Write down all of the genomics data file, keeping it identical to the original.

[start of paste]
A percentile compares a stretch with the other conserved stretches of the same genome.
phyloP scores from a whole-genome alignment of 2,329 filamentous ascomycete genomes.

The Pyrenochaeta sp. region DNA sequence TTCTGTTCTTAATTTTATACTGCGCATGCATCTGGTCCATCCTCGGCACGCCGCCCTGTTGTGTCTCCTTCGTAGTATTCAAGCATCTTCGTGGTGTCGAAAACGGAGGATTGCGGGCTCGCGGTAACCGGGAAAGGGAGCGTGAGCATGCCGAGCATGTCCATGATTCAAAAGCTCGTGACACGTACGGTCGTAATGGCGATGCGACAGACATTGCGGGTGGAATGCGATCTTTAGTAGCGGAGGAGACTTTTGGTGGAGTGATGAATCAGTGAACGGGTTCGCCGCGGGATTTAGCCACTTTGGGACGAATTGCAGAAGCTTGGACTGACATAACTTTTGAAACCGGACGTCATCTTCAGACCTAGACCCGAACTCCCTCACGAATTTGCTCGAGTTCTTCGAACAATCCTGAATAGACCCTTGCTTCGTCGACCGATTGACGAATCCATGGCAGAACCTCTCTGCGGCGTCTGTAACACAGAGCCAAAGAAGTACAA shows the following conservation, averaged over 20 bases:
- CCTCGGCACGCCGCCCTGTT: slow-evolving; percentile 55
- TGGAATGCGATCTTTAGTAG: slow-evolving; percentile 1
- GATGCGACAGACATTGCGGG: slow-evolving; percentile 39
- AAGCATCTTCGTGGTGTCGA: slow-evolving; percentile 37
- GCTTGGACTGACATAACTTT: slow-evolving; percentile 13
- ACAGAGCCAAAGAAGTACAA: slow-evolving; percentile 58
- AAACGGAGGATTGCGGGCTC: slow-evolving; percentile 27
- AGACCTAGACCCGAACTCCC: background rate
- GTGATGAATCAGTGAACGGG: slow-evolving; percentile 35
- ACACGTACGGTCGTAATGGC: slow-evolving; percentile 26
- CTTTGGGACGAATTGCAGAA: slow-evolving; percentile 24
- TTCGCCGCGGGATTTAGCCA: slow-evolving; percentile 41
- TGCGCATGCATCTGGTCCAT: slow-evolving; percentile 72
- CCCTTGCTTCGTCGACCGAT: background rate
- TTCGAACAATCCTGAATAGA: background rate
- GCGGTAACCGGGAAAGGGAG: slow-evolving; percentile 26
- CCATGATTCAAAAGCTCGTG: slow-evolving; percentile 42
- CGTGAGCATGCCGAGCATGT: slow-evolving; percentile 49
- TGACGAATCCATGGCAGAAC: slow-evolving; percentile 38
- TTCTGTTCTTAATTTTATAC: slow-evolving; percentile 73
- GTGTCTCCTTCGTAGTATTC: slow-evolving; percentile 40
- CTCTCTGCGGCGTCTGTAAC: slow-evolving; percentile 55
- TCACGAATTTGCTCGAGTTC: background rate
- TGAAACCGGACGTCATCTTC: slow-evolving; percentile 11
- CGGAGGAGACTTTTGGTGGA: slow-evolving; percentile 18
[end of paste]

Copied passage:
A percentile compares a stretch with the other conserved stretches of the same genome.
phyloP scores from a whole-genome alignment of 2,329 filamentous ascomycete genomes.

The Pyrenochaeta sp. region DNA sequence TTCTGTTCTTAATTTTATACTGCGCATGCATCTGGTCCATCCTCGGCACGCCGCCCTGTTGTGTCTCCTTCGTAGTATTCAAGCATCTTCGTGGTGTCGAAAACGGAGGATTGCGGGCTCGCGGTAACCGGGAAAGGGAGCGTGAGCATGCCGAGCATGTCCATGATTCAAAAGCTCGTGACACGTACGGTCGTAATGGCGATGCGACAGACATTGCGGGTGGAATGCGATCTTTAGTAGCGGAGGAGACTTTTGGTGGAGTGATGAATCAGTGAACGGGTTCGCCGCGGGATTTAGCCACTTTGGGACGAATTGCAGAAGCTTGGACTGACATAACTTTTGAAACCGGACGTCATCTTCAGACCTAGACCCGAACTCCCTCACGAATTTGCTCGAGTTCTTCGAACAATCCTGAATAGACCCTTGCTTCGTCGACCGATTGACGAATCCATGGCAGAACCTCTCTGCGGCGTCTGTAACACAGAGCCAAAGAAGTACAA shows the following conservation, averaged over 20 bases:
- CCTCGGCACGCCGCCCTGTT: slow-evolving; percentile 55
- TGGAATGCGATCTTTAGTAG: slow-evolving; percentile 1
- GATGCGACAGACATTGCGGG: slow-evolving; percentile 39
- AAGCATCTTCGTGGTGTCGA: slow-evolving; percentile 37
- GCTTGGACTGACATAACTTT: slow-evolving; percentile 13
- ACAGAGCCAAAGAAGTACAA: slow-evolving; percentile 58
- AAACGGAGGATTGCGGGCTC: slow-evolving; percentile 27
- AGACCTAGACCCGAACTCCC: background rate
- GTGATGAATCAGTGAACGGG: slow-evolving; percentile 35
- ACACGTACGGTCGTAATGGC: slow-evolving; percentile 26
- CTTTGGGACGAATTGCAGAA: slow-evolving; percentile 24
- TTCGCCGCGGGATTTAGCCA: slow-evolving; percentile 41
- TGCGCATGCATCTGGTCCAT: slow-evolving; percentile 72
- CCCTTGCTTCGTCGACCGAT: background rate
- TTCGAACAATCCTGAATAGA: background rate
- GCGGTAACCGGGAAAGGGAG: slow-evolving; percentile 26
- CCATGATTCAAAAGCTCGTG: slow-evolving; percentile 42
- CGTGAGCATGCCGAGCATGT: slow-evolving; percentile 49
- TGACGAATCCATGGCAGAAC: slow-evolving; percentile 38
- TTCTGTTCTTAATTTTATAC: slow-evolving; percentile 73
- GTGTCTCCTTCGTAGTATTC: slow-evolving; percentile 40
- CTCTCTGCGGCGTCTGTAAC: slow-evolving; percentile 55
- TCACGAATTTGCTCGAGTTC: background rate
- TGAAACCGGACGTCATCTTC: slow-evolving; percentile 11
- CGGAGGAGACTTTTGGTGGA: slow-evolving; percentile 18